Everything that goes right and goes wrong can be traced back to how we do this simple but vital first step with the customer.

Having returned home from working with a small company that is primarily one tech and the owner who works in the field part-time, I realized that mastering how to answer the phone and dispatching can be more challenging for them than a big shop who has to answer a lot more calls and dispatch a lot more people throughout the day.

The fact is if you don’t have a locked down repeatable way of doing it right it won’t matter what size company you are because customers will be unhappy and profits will be elusive. Everything that goes right and goes wrong can be traced back to how we do this simple but vital first steps with the customer.

The key thing when answering the phone is to do it in a way that the caller feels:
    1. They reached the right number.
    2. The person they’re talking to is friendly and cares.
    3. That they will be taken care of in a professional manner.
At really small shops, the owner may have to answer the phone himself, and that’s tricky while being out in the field working. So you need to be ready for the phone to ring.

The first step is to have a good hands-free headset or earpiece so you can leave your hands available. Available for what? Available to work when you’re undisturbed and free to write the message down from the caller.

But write on what? The answer is a simple one-page form attached to a clipboard you carry with you, and that form includes:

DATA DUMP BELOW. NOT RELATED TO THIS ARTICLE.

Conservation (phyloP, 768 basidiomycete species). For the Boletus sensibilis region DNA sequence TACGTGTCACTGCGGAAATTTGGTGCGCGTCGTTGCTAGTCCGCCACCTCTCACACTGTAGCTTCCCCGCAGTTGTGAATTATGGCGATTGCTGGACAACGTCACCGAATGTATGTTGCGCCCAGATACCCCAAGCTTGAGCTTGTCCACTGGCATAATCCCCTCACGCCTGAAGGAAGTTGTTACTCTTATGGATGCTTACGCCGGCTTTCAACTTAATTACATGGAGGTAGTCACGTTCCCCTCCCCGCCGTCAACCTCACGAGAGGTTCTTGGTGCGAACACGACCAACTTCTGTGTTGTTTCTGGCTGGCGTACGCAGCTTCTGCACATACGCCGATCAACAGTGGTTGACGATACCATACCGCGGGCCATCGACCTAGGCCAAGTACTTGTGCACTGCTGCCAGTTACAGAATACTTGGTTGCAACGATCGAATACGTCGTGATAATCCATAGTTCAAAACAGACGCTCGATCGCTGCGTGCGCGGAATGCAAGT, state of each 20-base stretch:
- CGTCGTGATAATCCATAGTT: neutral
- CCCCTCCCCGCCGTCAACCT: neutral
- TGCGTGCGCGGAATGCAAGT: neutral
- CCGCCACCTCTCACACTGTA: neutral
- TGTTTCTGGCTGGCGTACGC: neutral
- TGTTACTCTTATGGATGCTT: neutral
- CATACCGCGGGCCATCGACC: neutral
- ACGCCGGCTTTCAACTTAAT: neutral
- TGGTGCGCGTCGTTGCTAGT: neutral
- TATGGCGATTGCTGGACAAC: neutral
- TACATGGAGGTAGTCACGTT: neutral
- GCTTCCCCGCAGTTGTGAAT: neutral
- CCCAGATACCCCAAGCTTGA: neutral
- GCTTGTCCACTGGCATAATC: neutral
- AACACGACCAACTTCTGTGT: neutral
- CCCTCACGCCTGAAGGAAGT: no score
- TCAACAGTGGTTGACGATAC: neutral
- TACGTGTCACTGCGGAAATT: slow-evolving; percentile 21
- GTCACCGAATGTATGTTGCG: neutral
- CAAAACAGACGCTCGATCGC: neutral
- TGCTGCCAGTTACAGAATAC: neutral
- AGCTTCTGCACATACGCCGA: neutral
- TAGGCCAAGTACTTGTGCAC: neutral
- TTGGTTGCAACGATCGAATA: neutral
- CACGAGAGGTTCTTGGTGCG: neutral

1. Name
    2. Address
    3. Home phone (or office phone)
    4. Cell phone
    5. E-mail
    6. Nature of the call
    7. Day and time slot promised
    8. A note to put it on the scheduling calendar
What scheduling calendar? Well, it can be any one of the following:
  • A simple calendar you’ve bought or printed up if you’re out in the field.

  • A wall calendar if you’re in the office.

  • A desk calendar if you’re in the office.

  • A day planner, which works better because you can take it into the field or use when in the office.
Ultimately small shops are going to want to enter information in Outlook first because:
    1. You can capture the data base information and even build some service history.

    2. You will have captured all the contact information in one place.

    3. You will have a calendar and can setup recurring dates and reminders.

    4. And if you’re running three trucks or less this can work without spending too much money.
The next steps for CSR and dispatching as you grow are:

  • If you get busy enough and you have a CSR call taking script and are using Outlook you should be strongly considering hiring and training a part time CSR to answer the phone and free yourself up to do special project work.

  • When the company gets to be three techs or more, it’s time to look for a stand-alone dispatching program and either increasing the part-time CSR to full time or finding another part-time CSR to job share.

  • Typically at five trucks or more, you’re entering a time and place that consideration of an integrated software program with dispatching that will allow more of what I call single-data entry.

    One last thing to remember, no matter how big or small your company, you need to learn how to prioritize calls in dispatching because you have to know how to make the decision each day as to which customers will:
      1. Love you because they got served quickly.
      2. Like you because you eventually showed up the same day.
      3. Not like you so much because you had to reschedule.

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